“During the first centuries the reconciliation of Christians who had committed particularly grave sins after their Baptism (for example, idolatry, murder, or adultery) was tied to a rigorous discipline, according to which penitents had to do public penance for their sins, often for years, before receiving reconciliation. To this ‘order of penitents’ (which concerned only certain grave sins), was only rarely admitted and in certain regions only once in a lifetime. During the seventh century Irish missionaries, inspired by the Eastern monastic tradition, took to continental Europe the ‘private’ practice of penance, which does not require public and prolonged completion of penitential works before reconciliation with the Church. From that time on, the sacrament has been performed in secret between penitent and priest. This new practice envisioned the possibility of repetition and so opened the way to a regular frequenting of this sacrament” (The Catechism of the Catholic Church, [DoubleDay, 1994], par. 1447, p. 403).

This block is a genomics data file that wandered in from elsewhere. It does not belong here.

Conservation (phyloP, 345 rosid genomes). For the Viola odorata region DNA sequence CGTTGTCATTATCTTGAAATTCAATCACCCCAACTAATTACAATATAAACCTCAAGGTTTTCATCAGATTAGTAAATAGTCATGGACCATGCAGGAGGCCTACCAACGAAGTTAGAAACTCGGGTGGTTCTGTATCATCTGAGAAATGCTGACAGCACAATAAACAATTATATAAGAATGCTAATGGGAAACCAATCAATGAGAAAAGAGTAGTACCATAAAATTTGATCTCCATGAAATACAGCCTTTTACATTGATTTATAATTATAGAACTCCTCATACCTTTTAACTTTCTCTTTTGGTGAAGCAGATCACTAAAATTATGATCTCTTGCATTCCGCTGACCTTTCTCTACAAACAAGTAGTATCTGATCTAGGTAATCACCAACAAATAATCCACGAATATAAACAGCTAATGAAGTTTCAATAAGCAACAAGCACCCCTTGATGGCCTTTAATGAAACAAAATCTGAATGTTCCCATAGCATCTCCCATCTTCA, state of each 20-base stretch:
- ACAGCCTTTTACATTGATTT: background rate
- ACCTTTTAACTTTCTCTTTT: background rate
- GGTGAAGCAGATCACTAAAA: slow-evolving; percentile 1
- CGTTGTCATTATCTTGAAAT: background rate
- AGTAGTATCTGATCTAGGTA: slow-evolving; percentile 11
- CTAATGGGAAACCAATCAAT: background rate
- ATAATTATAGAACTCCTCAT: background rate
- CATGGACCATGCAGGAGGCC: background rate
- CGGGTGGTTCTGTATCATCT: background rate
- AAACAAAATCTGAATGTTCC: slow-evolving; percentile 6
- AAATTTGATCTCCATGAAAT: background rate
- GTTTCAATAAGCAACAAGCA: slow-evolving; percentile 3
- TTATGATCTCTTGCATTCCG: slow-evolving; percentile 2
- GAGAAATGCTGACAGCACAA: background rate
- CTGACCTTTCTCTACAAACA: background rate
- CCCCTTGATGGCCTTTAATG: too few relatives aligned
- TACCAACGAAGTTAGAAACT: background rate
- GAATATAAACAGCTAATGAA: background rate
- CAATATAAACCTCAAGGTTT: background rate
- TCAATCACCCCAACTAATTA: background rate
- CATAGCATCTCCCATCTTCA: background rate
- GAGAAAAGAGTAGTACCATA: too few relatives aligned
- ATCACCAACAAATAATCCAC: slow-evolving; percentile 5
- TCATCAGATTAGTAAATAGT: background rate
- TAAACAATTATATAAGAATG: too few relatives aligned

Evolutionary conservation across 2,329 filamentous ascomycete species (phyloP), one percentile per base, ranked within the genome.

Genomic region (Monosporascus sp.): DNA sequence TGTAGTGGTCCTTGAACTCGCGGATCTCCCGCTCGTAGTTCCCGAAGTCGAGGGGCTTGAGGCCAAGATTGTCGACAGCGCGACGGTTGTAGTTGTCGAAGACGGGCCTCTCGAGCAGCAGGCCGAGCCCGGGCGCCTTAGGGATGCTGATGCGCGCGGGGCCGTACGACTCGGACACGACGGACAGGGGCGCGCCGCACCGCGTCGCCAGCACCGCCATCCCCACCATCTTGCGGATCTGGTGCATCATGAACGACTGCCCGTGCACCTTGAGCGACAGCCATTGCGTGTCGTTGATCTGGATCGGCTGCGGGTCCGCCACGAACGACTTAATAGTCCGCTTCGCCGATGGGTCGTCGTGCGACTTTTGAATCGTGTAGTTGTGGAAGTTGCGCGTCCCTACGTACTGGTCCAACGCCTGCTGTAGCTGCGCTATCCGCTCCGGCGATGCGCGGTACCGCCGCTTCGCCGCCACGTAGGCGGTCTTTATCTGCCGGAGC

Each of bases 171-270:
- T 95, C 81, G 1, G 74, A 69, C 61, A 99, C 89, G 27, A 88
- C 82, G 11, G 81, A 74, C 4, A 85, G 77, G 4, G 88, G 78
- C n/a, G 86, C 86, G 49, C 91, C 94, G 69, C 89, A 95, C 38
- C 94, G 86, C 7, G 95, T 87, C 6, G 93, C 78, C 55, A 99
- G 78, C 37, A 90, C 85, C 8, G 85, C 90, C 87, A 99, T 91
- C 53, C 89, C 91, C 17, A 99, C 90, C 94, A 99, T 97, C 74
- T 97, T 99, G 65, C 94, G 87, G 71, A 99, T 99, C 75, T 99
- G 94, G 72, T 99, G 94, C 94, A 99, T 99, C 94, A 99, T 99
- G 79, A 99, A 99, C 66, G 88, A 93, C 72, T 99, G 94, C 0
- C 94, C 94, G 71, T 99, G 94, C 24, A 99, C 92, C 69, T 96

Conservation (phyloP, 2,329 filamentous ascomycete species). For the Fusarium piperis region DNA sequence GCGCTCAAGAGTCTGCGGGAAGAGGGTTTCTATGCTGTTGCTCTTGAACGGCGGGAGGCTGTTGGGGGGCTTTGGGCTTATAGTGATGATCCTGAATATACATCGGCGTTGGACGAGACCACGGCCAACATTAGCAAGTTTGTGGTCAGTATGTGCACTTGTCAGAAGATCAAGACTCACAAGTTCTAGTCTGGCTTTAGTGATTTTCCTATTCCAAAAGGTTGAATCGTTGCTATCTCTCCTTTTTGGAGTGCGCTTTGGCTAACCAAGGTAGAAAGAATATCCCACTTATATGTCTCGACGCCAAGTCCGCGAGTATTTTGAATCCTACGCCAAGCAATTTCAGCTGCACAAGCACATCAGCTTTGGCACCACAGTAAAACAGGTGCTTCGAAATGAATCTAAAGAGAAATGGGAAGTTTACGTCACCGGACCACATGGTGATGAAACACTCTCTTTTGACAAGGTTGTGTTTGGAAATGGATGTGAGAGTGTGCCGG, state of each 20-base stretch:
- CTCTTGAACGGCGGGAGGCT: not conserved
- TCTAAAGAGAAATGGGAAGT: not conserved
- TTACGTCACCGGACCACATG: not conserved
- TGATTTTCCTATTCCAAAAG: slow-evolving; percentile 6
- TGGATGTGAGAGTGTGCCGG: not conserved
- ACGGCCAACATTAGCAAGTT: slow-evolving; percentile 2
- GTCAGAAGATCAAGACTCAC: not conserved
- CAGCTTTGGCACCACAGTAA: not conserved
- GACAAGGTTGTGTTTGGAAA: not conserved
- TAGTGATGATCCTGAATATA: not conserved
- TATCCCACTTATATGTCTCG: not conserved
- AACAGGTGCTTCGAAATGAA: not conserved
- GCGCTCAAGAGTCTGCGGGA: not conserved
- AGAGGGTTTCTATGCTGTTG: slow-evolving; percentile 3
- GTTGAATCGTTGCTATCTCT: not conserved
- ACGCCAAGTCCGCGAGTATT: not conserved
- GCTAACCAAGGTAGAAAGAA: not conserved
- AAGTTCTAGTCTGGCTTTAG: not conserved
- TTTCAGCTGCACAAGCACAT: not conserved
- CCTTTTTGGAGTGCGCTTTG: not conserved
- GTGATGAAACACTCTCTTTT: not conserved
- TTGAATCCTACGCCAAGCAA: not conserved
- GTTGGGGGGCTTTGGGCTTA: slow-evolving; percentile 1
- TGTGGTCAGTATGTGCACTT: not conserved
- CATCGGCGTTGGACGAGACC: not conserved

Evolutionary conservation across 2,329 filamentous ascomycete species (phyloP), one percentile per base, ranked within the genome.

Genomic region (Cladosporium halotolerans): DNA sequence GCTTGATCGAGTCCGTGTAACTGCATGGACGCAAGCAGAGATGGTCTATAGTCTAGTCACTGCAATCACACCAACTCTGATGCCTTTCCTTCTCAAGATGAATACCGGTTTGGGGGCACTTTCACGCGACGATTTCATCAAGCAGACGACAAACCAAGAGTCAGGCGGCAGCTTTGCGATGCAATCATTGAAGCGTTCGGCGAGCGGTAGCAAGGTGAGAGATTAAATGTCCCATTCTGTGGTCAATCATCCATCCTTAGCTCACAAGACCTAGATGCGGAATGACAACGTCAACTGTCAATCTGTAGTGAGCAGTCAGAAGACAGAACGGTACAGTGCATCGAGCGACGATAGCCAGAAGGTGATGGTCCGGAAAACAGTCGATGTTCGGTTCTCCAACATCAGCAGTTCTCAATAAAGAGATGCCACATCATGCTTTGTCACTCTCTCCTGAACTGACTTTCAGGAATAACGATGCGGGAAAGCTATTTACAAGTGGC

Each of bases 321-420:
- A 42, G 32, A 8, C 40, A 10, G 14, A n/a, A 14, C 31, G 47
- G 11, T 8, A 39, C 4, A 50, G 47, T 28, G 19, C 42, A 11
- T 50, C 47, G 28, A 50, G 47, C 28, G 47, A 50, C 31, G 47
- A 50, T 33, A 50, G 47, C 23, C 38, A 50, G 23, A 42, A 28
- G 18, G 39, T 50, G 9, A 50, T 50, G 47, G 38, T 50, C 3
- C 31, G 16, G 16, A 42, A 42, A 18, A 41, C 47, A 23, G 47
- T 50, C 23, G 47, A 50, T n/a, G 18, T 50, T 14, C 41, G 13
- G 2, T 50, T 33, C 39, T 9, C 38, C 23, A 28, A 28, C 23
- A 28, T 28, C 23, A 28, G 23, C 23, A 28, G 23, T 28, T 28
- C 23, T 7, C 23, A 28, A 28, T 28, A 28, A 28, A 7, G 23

The Catechism has no scruples about admitting her specific practice is a modern innovation which did not exist in earliest God-ordained Christianity (Jude 1:3), but instead developed over a long period of time, coming from the minds of uninspired, fallen men.
Answering Rome’s Biblical & Historical Arguments for her Priesthood and Penance
Even though many Catholic scholars admit the sacrament of penance is not to be found in the Holy Scripture and primitive church, it is still important to address the arguments of certain Roman apologists which allege its existence.